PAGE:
When it comes to buying a house you may discover a whole new world of terminology. Applying for a mortgage can be an exciting and nerve-wracking experience, so the smart buyer is armed with knowledge about what all those terms mean. The following are some top terms buyers will likely encounter when it comes time to choose a mortgage and begin the application process.
- Adjustable Rate Mortgage (ARM)
When the lender can change a mortgage’s interest rate, after a period of time.
- Annual Percentage Rate (APR)
The Annual Percentage Rate, which must be reported by lenders under Truth in Lending regulations. It is a measure of credit cost to the borrower that includes the interest rate, points, and flat dollar charges by the lender. The charges covered by the APR also include mortgage insurance premiums. The APR is adjusted for the time value of money, so that dollars paid by the borrower up-front carry a heavier weight than dollars paid in the future. However, the APR is calculated on the assumption that the loan runs to term.
A request for a loan that includes the information about the potential borrower, the property and the requested loan that the lender needs to make a decision.
A written estimate of a property’s current market value prepared by a professional with knowledge of real estate markets and skilled in the practice of appraisal. The borrower usually pays an appraisal fee.
- Conventional mortgage
A residential home mortgage that is neither Federal Housing Administration-insured nor Veterans Affairs-guaranteed.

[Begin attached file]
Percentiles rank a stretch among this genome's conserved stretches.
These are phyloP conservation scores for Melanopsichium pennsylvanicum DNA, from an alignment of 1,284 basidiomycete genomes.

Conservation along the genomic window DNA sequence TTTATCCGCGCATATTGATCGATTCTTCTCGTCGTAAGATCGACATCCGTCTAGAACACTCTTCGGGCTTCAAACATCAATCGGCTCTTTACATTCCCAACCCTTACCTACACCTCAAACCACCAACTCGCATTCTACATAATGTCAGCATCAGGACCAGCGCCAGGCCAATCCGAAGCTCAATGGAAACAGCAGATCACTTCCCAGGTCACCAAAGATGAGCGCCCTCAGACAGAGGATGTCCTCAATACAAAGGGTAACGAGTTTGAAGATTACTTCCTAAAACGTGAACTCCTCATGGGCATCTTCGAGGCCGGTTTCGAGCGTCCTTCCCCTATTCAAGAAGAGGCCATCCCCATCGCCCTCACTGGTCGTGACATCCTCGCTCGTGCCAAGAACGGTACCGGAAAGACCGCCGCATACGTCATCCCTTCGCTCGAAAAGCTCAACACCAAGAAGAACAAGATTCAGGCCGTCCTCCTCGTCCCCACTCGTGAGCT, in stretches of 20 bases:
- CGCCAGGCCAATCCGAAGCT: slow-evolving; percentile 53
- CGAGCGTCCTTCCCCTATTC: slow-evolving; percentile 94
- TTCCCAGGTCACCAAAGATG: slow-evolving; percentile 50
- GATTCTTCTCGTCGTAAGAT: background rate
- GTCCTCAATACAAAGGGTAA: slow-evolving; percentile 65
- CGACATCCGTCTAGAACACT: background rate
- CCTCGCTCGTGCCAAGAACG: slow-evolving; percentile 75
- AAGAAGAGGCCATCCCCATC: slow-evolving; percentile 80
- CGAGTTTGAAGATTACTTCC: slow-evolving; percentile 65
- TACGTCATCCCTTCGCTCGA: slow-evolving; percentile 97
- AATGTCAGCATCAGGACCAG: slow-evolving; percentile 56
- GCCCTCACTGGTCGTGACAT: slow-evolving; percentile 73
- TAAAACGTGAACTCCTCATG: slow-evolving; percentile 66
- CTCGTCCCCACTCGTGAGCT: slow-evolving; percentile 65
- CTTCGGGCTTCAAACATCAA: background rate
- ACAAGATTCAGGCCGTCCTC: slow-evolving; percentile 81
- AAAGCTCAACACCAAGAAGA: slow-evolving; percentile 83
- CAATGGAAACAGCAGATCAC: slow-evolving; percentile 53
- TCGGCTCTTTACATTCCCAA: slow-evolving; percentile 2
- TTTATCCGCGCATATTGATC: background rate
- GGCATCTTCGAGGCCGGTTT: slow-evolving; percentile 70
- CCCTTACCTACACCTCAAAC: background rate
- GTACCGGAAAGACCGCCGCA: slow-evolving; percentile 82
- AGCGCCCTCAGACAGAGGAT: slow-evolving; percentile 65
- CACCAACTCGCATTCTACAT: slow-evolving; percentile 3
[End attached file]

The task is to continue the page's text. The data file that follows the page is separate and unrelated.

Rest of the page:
- Credit report
A report from a credit bureau or multiple bureaus with detailed information on the credit-worthiness; including the individual’s credit history. A credit score is issued based on the credit history measuring the borrower’s credit worthiness.
- Down payment
The difference between the value of the property and the loan amount, expressed in dollars, or as a percentage of the price. So if the house sells for $100,000 and the loan is for $80,000, the down payment is $20,000 or 20%.
Funds kept aside by a third party to be used to pay annual premiums for homeowners insurance and property taxes. It is common for home mortgage transactions to include an escrow agreement where the borrower adds a specified amount for taxes and hazard insurance to the regular monthly mortgage payment. The money goes into an escrow account (a savings account with added restrictions) out of which the lender pays the taxes and insurance when they come due.
- Fannie Mae/Freddie Mac
Two Federal agencies that purchase home loans from lenders.
- FHA mortgage
A mortgage on which the lender is insured against loss by the Federal Housing Administration, with the borrower paying for mortgage insurance.
- Fixed rate mortgage (FRM)
A mortgage with an interest rate and monthly mortgage payment that remain unchanged for the life of the mortgage.
- Good faith estimate
The form that lists the charges the borrower must pay at closing, which a mortgage lender has to provide the borrower within three business days of receiving the loan application.
- Loan-to-value ratio
The loan amount divided by the lesser of the selling price or the appraised value. Also referred to as LTV.
- Mortgage insurance
Insurance against loss provided to a mortgage lender in the event of borrower default. In most cases, the borrower pays the premium.
- Origination fee
An upfront fee charged by some lenders, usually expressed as a percent of the loan amount.
- Truth in Lending (TIL)
The Federal law that specifies the information that must be provided to borrowers on different types of loans.
- Veterans Affairs (VA) Loan
A loan that is backed by the Department of Veterans Affairs for veterans who qualify for loans of reasonable value. They are often afforded a larger option than conventional loans.
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